Another reason for the push to build the dam is that Beijing may be intentionally creating a distraction from other investments in Burma. The Irrawaddy reported that locals have claimed that their lands were confiscated to make room for projects related to the China-Myanmar Economic Corridor (CMEC), but Chinese-Burmese operators have not paid them sufficient compensation. Similar complaints have dogged the Shwe oil and gas pipeline project connecting Burma’s western state of Rakhine with Yunnan, while fishermen also say they have lost their livelihoods as a result of the construction.

Beijing and Burma signed a memorandum of understanding for CMEC in September 2018 as part of OBOR. It includes plans for a railway and highway that will connect Yunnan’s capital of Kunming to the Burmese cities of Muse and Mandalay, which are, in turn, linked to Burma’s port of Kyaukpyu facing the Indian Ocean.

According to Burma’s English-language newspaper The Myanmar Times, the CMEC project also includes the development of Kyaukpyu port. China’s state-owned CITIC Group has a land lease on the port for 50 years, with a potential for extension for another 25 years.

China’s official OBOR website states that the Shwe pipeline, Kyaukpyu port, and CMEC are all designed to reduce China’s dependence on traveling the Strait of Malacca to transport energy imports from the Middle East.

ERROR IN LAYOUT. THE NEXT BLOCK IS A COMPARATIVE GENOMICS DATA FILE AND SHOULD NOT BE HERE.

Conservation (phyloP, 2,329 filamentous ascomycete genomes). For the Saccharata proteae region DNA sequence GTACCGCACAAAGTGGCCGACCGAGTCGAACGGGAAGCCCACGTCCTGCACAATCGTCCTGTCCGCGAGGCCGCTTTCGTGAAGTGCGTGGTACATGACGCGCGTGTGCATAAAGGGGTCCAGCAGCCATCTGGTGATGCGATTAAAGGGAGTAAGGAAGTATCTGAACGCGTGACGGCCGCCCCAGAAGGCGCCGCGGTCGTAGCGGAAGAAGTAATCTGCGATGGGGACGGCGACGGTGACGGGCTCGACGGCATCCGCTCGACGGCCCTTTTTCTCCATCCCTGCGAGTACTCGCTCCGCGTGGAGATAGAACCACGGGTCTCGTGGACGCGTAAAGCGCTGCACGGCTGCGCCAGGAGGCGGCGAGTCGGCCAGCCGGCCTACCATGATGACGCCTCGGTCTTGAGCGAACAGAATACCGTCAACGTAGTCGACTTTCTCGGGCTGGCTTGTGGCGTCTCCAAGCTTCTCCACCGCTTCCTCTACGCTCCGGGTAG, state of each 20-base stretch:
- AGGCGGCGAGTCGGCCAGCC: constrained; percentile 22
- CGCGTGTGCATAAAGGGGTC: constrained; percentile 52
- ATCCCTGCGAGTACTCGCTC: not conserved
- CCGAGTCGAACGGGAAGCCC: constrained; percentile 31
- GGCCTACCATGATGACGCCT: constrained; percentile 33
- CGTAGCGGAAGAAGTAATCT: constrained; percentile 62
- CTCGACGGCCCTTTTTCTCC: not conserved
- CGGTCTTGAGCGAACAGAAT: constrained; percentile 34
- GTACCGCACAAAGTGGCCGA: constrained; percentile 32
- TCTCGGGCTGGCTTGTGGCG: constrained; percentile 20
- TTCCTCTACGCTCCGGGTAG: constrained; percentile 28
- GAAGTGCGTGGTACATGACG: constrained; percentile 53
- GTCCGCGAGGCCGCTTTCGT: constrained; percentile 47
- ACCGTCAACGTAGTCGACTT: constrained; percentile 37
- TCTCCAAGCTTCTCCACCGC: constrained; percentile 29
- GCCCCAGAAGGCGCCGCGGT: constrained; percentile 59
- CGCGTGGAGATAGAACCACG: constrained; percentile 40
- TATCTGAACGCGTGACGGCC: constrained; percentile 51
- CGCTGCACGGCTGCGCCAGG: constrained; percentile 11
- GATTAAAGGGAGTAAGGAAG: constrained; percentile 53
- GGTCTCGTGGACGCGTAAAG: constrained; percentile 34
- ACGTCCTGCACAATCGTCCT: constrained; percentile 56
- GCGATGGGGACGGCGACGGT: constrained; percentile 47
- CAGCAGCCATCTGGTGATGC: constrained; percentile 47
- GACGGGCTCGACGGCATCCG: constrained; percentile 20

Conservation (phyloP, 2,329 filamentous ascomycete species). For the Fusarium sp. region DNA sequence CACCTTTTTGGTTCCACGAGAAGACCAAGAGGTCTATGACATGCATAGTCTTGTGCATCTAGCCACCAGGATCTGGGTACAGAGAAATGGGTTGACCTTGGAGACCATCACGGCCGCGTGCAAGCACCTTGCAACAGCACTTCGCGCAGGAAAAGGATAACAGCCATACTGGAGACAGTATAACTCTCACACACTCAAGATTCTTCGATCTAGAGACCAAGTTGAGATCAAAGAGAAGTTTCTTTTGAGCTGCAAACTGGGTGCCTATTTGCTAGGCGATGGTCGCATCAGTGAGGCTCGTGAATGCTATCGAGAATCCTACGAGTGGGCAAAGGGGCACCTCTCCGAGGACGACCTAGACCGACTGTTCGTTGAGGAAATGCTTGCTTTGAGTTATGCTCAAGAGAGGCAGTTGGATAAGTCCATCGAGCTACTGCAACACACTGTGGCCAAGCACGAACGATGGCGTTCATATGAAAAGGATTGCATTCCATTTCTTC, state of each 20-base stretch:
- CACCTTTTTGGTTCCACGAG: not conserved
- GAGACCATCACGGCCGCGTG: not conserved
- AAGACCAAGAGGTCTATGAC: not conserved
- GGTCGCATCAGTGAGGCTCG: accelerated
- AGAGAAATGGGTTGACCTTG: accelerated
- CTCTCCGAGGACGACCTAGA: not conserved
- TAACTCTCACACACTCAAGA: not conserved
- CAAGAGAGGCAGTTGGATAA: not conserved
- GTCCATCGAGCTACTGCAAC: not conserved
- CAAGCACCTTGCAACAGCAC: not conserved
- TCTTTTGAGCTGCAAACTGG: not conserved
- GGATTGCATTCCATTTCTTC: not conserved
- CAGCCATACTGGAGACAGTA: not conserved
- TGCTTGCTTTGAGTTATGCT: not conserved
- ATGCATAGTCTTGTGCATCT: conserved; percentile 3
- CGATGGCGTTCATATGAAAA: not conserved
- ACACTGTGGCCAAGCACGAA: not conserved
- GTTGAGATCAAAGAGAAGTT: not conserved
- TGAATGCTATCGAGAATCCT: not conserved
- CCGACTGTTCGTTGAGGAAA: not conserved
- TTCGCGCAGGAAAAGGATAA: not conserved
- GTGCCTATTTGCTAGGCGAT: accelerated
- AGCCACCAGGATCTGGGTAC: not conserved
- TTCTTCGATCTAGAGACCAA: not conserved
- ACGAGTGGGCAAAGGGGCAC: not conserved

Local media have since criticized China’s OBOR investments in Burma as a “debt trap,” akin to instances in Sri Lanka and the Maldives when land was leased to Chinese entities at high debt rates.

The New York-based Human Rights Watch used the Myitsone dam project as an example of Beijing’s lack of transparency and human rights in its OBOR ambitions in an article published on April 21. Human Rights Watch pointed out that critics have said the project would cause “large-scale displacement, loss of livelihoods, wide-scale environmental damage, and destruction of cultural heritage sites significant to the ethnic Kachin people.”

Frank Fang
Frank Fang is a Taiwan-based journalist. He covers news in China and Taiwan. He holds a master's degree in materials science from Tsinghua University in Taiwan.